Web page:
... Disturbances move across the area tonight. Cold front Monday. High pressure middle of next week.
NEAR TERM /THROUGH SUNDAY/... As of 1230 PM Saturday...
Models showing another wave moving across the area tonight, mainly affecting northern WV and OH. Models are still struggling with the waves in this atmosphere however, so confidence in timing and placement of precipitation is not great. Will have to closely monitor training storms if the wave does develop, as a few of the meso models are showing some precipitation bullseyes (while others are not).
Models showing dry air in the 650 mb to 800 mb range moving into the area on Sunday. This will help prevent convection over much of the area, with just a small chance across northern and eastern portions of the region.
SHORT TERM /SUNDAY NIGHT/... As of 335 AM Saturday...
Thunderstorms rooted aloft at the nose of an H850 jet are expected to be ongoing Sunday morning across our northern counties. These storms should dissipate shortly after sunrise as H850 flow weakens.
Weak ridging building into the region during the daylight hours should allow for strong insolation yielding highs across the lower elevations in the mid to upper 80s. This, coupled with dew points in the upper 60s to lower 70s should yield MLCAPE of 1500-2000J/kg with weak capping thanks to the aforementioned ridge. With the lack of any synoptic focusing mechanisms for ascent and deep layer shear decreasing to around 25KTs by the afternoon, would expect mainly pop- up convection with perhaps a few multi-cellular clusters to develop as capping is locally violated and would generally expect coverage to remain isolated to scattered. The main threats with this activity will be localized gusty downburst winds and locally heavy downpours.
Latest NHC guidance on potential tropical cyclone three continues to bend the track farther south of us with minimal contribution to column moisture Sunday.
LONG TERM /MONDAY THROUGH FRIDAY/... As of 335 AM Saturday...
A hot and unstable airmass in place Monday afternoon will yield scattered thunderstorms, with a better focus for convection along and ahead of a cold front approaching the Middle Ohio Valley by late Monday afternoon. Based on favorable frontal passage timing during peak heating, should be able to realize moderate to strong surface based destabilization ahead of the cold front amid deep layer shear of 35-40KTs. If current frontal timing pans out, this should result in a decent line of storms crossing the area Monday afternoon into Monday evening with the main threat being damaging winds. The entire forecast area is in either a slight or marginal risk of severe storms based on the latest day 3 outlook and there is at least some potential for this to increase over the next couple days if timing remains favorable. With the strongly forced nature of the line, convection should be fairly progressive over much of the forecast area which should help to mitigate high water concerns (contingent on what falls over the next couple days). One exception may be in the mountains where the front hangs up Monday night and doesn't exit until during the day Tuesday where a longer dwell time of heavy precipitation may be realized.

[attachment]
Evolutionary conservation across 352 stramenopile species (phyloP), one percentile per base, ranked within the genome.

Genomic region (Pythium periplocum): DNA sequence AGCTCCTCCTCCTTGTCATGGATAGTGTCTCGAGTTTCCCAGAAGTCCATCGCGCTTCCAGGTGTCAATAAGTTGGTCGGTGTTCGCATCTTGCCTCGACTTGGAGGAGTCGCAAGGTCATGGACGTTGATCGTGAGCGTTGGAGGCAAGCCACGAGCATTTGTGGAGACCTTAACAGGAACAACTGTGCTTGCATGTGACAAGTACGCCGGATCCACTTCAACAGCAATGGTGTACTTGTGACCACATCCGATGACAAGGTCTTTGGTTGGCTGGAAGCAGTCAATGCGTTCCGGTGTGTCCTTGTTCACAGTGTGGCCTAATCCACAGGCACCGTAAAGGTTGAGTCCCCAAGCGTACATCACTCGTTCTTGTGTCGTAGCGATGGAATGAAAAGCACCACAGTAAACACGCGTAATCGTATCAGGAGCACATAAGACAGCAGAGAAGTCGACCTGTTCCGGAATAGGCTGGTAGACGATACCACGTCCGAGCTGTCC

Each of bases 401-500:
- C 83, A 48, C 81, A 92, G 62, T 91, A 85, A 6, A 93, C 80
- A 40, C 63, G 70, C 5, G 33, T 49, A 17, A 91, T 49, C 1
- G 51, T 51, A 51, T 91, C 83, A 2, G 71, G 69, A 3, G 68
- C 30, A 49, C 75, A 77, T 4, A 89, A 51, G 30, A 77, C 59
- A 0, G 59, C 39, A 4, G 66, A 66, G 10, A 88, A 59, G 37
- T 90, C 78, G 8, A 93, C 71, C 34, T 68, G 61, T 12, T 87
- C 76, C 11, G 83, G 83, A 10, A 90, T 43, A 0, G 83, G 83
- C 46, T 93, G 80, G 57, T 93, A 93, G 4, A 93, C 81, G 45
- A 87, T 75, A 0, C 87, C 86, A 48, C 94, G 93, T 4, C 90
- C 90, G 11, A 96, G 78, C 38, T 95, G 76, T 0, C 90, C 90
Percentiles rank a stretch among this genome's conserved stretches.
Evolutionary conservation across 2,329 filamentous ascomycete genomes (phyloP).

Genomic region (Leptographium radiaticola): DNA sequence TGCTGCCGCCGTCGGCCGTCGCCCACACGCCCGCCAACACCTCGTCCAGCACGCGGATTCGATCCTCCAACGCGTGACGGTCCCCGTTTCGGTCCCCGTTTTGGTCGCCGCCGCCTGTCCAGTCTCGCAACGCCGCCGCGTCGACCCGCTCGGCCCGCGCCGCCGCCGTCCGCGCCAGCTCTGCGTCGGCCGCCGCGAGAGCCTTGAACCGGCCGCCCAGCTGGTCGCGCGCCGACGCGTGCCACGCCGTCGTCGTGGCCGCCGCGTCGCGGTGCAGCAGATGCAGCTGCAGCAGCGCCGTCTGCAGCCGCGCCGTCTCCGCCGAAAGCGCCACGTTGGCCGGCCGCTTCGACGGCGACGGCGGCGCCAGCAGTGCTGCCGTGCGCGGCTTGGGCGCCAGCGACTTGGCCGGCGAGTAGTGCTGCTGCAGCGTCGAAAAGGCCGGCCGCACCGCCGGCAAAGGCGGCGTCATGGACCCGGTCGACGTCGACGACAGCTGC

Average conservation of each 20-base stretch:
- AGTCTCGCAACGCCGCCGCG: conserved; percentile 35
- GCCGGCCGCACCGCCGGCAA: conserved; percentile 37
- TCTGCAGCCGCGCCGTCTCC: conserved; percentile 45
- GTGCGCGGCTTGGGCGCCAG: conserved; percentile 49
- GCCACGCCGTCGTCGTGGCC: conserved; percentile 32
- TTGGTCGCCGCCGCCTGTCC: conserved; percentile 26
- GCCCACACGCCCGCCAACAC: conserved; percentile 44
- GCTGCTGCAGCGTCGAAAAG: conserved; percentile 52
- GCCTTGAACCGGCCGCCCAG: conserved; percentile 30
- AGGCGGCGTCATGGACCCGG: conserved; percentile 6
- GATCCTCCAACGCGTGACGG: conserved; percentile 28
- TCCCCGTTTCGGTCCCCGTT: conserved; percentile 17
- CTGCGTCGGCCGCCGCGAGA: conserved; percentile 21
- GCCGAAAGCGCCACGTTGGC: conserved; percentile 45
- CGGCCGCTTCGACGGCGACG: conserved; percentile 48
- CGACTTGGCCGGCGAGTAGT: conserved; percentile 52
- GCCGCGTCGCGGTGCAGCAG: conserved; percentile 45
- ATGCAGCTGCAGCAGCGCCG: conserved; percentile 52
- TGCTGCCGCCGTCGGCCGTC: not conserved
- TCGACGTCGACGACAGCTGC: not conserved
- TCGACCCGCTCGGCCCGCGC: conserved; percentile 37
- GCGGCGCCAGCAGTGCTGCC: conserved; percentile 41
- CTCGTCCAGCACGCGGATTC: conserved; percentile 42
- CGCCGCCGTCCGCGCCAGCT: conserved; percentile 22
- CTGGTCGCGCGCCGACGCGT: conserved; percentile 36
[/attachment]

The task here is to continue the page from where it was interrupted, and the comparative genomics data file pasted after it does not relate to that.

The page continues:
Behind the front, cooler and drier conditions are expected to take hold for Wednesday and Thursday before heat and humidity begins to build once again for Friday.